Glitch in Sat Nav sends British tourists to desolate French village by accident!
Jean Marc Bulot is the Mayor of Crêpe. A deathly French village a million miles from nowhere. His only real companions: an alcoholic ex-miner, a pedantic village secretary, an idle janitor, a morose baker and his ageing ex-schoolmistress. It’s the stuff of nightmares. Only this is real. Welcome to France.
Then one day a car arrives. A family looking for a place to stay. They must be lost thinks the Mayor. Horribly lost! No one ever visits Crêpe. Why would you? You can’t even get a baguette.
Next day another car arrives. And another. Soon people are arriving from all over France. All lost. All hungry. All in need of a drink. Something very odd is going on.
But wait! Perhaps this is the moment the Mayor has been waiting for. To finally do something with his wretched life. And so begins Le Glitch. Will the Mayor of Crêpe grasp the opportunity? Or will he blow it?
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I wrote this story one evening while living in an old house in Starcross, Devon. A small village along the River Ex about 8 miles from Exeter. Read the text or listen or download the audio version below. Or both?
‘Sorry I didn’t get down sooner,’ I apologised to my Aunt Marie at Exeter station.
‘Well you’re here now,’ she said as we embraced.
Six months ago my uncle disappeared. The search party found nothing. No note, no trail, no clue. No one even remembers seeing him that morning. As though he’d walked out into the Devonshire mist and vanished forever.
‘I just don’t understand it,’ I said to her as we walked to the car. ‘I mean why?’
‘I don’t know,’ she declared. ‘I really don’t know,’ she added weakly as she unlocked the car and got in.
As we drove to the village we talked about the old days. When I used to visit them during the school holidays after my mother had died. When my uncle and I would go fishing or cycling. Eat fish and chips by the sea, play crazy golf at Torquay, or simply walk the bleak moors and threadlike lanes.
I was going to miss him for sure. But not as much as my poor aunt. Who even after six months spent every waking hour wading through endless scenarios trying to find a reason for her husband’s disappearance.
On my third day weary of playing Miss Marple, Inspector Poirot and Lieutenant Columbo all rolled into one, I took myself off on a long walk. I knew Tuesdays was her Bridge afternoon so it seemed as good a day as any.
After nearly five hours of hard walking on Dartmoor, my packed lunch and can of beer long since gone, I came across a large building about three miles out from my aunt’s village. A line of crows on the roof watched me as I approached.
I stopped and looked around the makeshift car park: A dozen cars among some old scaffolding poles and rotting timber. Above the door was a sign with the word PARTS written on it.
Weird I thought. I’d walked this route many times before with my uncle but couldn’t remember seeing such a place. Something so conspicuous and ugly. It seemed mysterious. But then again Dartmoor was mysterious. Everyone knew that – it was famous for it!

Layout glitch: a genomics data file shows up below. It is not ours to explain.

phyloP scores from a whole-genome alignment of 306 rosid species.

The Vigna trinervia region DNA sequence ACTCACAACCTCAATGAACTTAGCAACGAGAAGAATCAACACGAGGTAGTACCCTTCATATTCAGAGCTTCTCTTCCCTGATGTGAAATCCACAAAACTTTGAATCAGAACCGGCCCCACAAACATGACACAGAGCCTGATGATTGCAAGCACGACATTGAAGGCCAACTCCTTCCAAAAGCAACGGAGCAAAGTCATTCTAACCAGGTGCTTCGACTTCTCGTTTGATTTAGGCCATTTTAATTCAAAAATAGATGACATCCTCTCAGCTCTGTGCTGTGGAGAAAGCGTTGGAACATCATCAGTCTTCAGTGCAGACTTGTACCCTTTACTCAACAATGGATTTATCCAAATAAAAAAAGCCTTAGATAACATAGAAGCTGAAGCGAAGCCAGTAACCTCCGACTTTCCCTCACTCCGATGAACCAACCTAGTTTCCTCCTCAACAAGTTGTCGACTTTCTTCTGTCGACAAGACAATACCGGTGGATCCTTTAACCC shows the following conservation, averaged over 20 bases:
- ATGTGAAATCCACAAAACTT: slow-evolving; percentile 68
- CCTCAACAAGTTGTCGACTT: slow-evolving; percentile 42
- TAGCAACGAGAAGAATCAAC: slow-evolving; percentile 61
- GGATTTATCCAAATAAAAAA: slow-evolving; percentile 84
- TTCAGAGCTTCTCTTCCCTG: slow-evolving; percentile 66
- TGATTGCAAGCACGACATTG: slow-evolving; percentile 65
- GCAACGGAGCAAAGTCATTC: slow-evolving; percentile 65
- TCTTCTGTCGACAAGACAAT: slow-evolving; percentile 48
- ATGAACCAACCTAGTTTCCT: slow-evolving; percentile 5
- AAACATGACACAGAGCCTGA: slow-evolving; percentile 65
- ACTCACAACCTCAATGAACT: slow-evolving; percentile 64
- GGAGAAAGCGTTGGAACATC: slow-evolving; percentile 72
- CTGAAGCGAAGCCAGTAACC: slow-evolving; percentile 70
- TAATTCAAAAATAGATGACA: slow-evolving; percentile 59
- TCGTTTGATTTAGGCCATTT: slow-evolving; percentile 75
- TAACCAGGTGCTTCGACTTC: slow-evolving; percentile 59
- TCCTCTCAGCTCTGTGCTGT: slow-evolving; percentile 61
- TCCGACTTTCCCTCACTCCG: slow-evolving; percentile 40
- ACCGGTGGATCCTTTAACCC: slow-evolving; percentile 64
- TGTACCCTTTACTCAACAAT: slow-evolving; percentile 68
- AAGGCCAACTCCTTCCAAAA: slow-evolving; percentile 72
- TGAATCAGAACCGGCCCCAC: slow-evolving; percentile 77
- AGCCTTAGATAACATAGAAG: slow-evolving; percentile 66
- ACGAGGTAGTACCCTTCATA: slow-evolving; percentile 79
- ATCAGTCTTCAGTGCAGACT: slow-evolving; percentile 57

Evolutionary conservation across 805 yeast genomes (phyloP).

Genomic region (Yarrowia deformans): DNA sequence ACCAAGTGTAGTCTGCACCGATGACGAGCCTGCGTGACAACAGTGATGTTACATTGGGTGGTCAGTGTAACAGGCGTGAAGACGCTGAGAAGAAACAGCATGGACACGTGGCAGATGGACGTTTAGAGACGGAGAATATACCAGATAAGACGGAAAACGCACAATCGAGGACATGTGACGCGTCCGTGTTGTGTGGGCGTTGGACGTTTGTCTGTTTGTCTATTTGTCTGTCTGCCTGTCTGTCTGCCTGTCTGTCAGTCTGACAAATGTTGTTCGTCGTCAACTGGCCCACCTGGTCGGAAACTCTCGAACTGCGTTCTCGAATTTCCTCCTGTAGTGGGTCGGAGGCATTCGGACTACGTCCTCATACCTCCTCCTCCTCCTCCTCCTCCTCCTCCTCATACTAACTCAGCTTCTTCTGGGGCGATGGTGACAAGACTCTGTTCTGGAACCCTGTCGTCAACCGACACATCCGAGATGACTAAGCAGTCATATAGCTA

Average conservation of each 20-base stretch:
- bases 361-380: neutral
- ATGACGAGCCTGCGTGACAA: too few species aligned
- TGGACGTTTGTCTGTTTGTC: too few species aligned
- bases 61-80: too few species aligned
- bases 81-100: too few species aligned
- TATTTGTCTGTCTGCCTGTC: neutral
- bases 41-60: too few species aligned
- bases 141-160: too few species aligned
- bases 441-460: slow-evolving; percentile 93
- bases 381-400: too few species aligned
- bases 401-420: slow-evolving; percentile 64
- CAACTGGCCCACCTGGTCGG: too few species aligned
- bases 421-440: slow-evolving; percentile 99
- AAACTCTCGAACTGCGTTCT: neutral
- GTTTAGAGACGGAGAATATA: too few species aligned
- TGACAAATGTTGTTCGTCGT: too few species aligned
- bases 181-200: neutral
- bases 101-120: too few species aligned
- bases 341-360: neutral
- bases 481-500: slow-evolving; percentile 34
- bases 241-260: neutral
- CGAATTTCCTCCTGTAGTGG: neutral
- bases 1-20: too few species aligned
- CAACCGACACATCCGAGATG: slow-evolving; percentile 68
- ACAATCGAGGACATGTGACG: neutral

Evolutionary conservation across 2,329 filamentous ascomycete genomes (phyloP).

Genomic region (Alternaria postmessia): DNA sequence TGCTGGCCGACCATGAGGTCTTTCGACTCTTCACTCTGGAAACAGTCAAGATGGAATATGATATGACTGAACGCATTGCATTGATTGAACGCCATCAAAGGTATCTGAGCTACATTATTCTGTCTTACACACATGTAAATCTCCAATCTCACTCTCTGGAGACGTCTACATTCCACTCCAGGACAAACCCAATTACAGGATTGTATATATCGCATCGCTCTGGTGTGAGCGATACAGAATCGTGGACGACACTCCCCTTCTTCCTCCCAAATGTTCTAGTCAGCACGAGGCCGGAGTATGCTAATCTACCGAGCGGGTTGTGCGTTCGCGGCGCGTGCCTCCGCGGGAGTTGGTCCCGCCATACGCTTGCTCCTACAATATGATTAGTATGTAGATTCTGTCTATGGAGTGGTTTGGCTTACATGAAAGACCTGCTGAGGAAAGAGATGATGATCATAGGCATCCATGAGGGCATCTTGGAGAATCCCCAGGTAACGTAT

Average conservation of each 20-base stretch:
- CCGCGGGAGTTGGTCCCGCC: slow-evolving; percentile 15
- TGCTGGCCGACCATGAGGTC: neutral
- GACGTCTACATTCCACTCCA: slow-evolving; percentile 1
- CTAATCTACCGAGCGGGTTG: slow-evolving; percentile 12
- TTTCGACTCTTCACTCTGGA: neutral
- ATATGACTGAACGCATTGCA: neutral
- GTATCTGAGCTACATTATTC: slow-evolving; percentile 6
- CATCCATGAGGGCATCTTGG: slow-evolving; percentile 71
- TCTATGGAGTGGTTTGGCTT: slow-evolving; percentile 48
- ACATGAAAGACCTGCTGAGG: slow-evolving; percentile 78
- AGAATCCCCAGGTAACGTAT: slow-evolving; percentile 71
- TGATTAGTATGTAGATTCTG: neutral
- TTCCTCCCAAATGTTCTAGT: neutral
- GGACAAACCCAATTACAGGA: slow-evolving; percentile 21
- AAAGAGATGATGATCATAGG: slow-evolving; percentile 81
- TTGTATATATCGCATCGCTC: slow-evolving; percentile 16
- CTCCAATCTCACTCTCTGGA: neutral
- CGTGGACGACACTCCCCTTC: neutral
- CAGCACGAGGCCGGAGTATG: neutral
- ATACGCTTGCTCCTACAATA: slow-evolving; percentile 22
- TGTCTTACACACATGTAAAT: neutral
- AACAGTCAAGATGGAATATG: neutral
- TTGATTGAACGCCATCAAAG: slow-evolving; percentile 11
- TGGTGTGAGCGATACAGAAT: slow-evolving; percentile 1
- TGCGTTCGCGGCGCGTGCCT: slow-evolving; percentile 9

Not too worried by old legends and myths and stories Iheaded inside half hoping they might have some water or a can of coke. I was parched. Apart from my can of beer at lunchtime I hadn’t drunk anything all day.
I walked into a large rectangular room illuminated by bright fluorescent strip lights that shone down upon row after row of freezer cabinets. It reminded me of the old Kwik Save supermarket I used to shop at when I was a student in Leeds in the late 1980s: deceptively big, overlit, and completely soulless.
Except the clientele were completely different. Instead of grebby students looking for burgers and pizzas, they were academic types dressed in suits or cords. Peering into the freezer cabinets as though they contained pieces of jewellery or rare museum artefacts.
‘Hello sir, looking for anything in particular?’ A voice came from behind me giving me a start.
I whirled around to see a man dressed in a starched white coat. He wore tiny spectacles and had a large domed head. If it wasn’t for the general queerness of the place he might have looked out of place. But he fitted right in.
‘Oh hi,’ I said. ‘I was wondering if you’ve got any water?’
‘Certainly sir, follow me.’
I followed him down one of the aisles towards a door at the end. Halfway along it occurred to me that perhaps I should get something for tea. I could cook even. Give my aunt a break and me a change from the weak stew and boiled potatoes I’d been eating for the past few nights.
By her own admission she was an appalling cook, always had been. Even joking a few nights ago that it was the reason her husband left her. Then proceeded to sob into her serviette, her stew and potatoes untouched as normal.
I looked into one of the freezer cabinets thinking of perhaps toad-in-the-hole with a thick onion gravy. Followed by one of those sickly desserts full of cream and sugar.
But instead of seeing a sausage or a meringue, I saw a human body. Bent over double wrapped in clear polyethylene like a Christmas turkey.
‘Anything grab your fancy, sir?’ the man piped up. ‘Good specimen this one: a six-foot-two farmer’s son, got trapped in a combine last summer. Horrible mess it was.’
I stared at the man in disbelief.
‘Or over here.’ He pointed to an adjacent cabinet. ‘A strong fifty year old male, owned a breakers yard down in Paignton, but rather unwisely fell into his own crusher one morning. Wasn’t too badly damaged as a matter of fact. Killed him of course but he manage to keep his shape. Look, the pelvis is almost intact.’ He grabbed the body and twisted the dead man around like he was a doll.
I shifted my terrified gaze back to the cabinet and then back to the man. ‘These aren’t real, are they? I mean they’re models right, dummies, they’re not actual human bodies?’